Survey of the use of traditional and complementary medicine among children with cancer at three hospitals in Cameroon Journal Articles uri icon

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  • AbstractIntroductionThere is lack of diagnostic and treatment resources with variable access to childhood cancer treatment in low‐ and middle‐income countries (LMIC), which may lead to subsequent poor survival. The primary aim of this study was to determine the prevalence and types of traditional and complementary medicine (T&CM) used in Cameroon. Secondarily, we explored determinants of T&CM use, associated costs, perceived benefits and harm, and disclosure of T&CM use to medical team.MethodsA prospective, cross‐sectional survey among parents and carers of children younger than 15 years of age who had a cancer diagnosis and received cancer treatment at three Baptist Mission hospitals between November 2017 and February 2019.ResultsEighty participants completed the survey. Median patient age was 8.1 years (IQR4.1‐11.1). There was significant availability (90%) and use (67.5%) of T&CM, whereas 24% thought T&CM would be good for cancer treatment. Common T&CM remedies included herbs and other plant remedies or teas taken by mouth, prayer for healing purposes and skin cutting. Living more than five hours away from the treatment center (P = 0.030), anticipated costs (0.028), and a habit of consulting a traditional healer when sick (P = 0.006) were associated with the use of T&CM. T&CM was mostly paid for in cash (53.7%) or provided free of charge (29.6%). Of importance was the fact that nearly half (44%) did not want to disclose the use of TM to their doctor.ConclusionPediatric oncology patients used T&CM before and during treatment but were unlikely to disclose its use to the child's health care team.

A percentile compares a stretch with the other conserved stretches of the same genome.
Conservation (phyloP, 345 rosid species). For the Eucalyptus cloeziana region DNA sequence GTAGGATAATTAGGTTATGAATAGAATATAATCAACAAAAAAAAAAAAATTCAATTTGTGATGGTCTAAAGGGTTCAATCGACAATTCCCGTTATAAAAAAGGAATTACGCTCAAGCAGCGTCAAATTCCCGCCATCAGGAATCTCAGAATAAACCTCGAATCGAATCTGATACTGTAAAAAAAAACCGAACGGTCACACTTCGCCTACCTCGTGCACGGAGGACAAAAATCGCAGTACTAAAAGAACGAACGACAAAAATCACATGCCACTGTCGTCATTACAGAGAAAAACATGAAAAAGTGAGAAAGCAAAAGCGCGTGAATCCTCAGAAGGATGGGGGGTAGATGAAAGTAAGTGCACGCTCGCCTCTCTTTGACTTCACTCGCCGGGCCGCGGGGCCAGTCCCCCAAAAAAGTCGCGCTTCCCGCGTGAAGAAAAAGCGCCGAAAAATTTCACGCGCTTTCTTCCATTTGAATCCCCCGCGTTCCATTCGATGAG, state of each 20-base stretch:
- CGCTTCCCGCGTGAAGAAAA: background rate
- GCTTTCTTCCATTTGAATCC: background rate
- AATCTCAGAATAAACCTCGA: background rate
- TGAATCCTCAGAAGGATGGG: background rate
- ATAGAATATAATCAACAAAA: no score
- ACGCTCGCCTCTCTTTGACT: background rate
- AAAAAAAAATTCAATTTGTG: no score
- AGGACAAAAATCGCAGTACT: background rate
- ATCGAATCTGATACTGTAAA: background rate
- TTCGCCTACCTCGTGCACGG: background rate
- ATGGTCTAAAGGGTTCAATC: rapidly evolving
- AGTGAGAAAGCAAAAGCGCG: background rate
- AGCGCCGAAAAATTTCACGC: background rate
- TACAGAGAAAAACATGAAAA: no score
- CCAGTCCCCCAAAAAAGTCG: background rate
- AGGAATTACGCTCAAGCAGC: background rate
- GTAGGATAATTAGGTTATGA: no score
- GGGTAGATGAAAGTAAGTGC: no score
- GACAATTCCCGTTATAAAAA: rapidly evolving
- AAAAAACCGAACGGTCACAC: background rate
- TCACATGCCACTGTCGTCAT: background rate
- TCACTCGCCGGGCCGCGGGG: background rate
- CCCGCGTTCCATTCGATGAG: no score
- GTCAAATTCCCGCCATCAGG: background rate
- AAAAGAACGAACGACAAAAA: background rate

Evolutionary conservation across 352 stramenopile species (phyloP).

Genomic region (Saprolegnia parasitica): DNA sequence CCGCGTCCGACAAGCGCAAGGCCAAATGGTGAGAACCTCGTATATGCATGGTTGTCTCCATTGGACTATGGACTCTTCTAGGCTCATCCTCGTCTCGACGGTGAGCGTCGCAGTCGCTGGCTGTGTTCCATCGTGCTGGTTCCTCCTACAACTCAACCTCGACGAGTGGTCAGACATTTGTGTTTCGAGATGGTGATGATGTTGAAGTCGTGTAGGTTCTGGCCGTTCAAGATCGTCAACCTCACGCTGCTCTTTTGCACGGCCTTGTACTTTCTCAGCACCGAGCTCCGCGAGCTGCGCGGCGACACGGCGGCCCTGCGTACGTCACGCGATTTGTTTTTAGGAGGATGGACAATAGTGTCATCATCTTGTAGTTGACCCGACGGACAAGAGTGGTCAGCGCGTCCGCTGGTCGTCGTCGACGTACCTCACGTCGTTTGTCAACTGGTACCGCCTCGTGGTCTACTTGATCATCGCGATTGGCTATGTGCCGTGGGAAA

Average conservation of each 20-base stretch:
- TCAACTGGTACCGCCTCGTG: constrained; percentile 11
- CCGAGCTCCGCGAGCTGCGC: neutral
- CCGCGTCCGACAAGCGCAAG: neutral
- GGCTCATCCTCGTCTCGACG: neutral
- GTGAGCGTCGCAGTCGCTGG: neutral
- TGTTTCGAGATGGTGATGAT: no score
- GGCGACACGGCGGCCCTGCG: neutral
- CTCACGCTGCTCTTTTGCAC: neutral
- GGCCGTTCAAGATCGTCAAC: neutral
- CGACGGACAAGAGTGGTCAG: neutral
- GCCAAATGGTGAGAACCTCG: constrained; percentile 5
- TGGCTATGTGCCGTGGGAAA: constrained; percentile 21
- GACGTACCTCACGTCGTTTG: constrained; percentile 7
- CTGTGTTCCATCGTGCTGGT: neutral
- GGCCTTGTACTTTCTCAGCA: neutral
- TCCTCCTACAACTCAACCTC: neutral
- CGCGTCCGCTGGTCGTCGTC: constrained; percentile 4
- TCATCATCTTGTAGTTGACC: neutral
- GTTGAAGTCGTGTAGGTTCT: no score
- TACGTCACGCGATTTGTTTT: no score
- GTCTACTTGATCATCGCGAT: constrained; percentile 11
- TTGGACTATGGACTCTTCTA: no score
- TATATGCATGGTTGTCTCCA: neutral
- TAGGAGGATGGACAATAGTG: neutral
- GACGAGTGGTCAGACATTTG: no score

• Afungchwi, Glenn M
  • Kruger, Mariana
  • Hesseling, Peter
  • van Elsland, Sabine
  • Ladas, Elena J
  • Marjerrison, Stacey

publication date

  • August 2022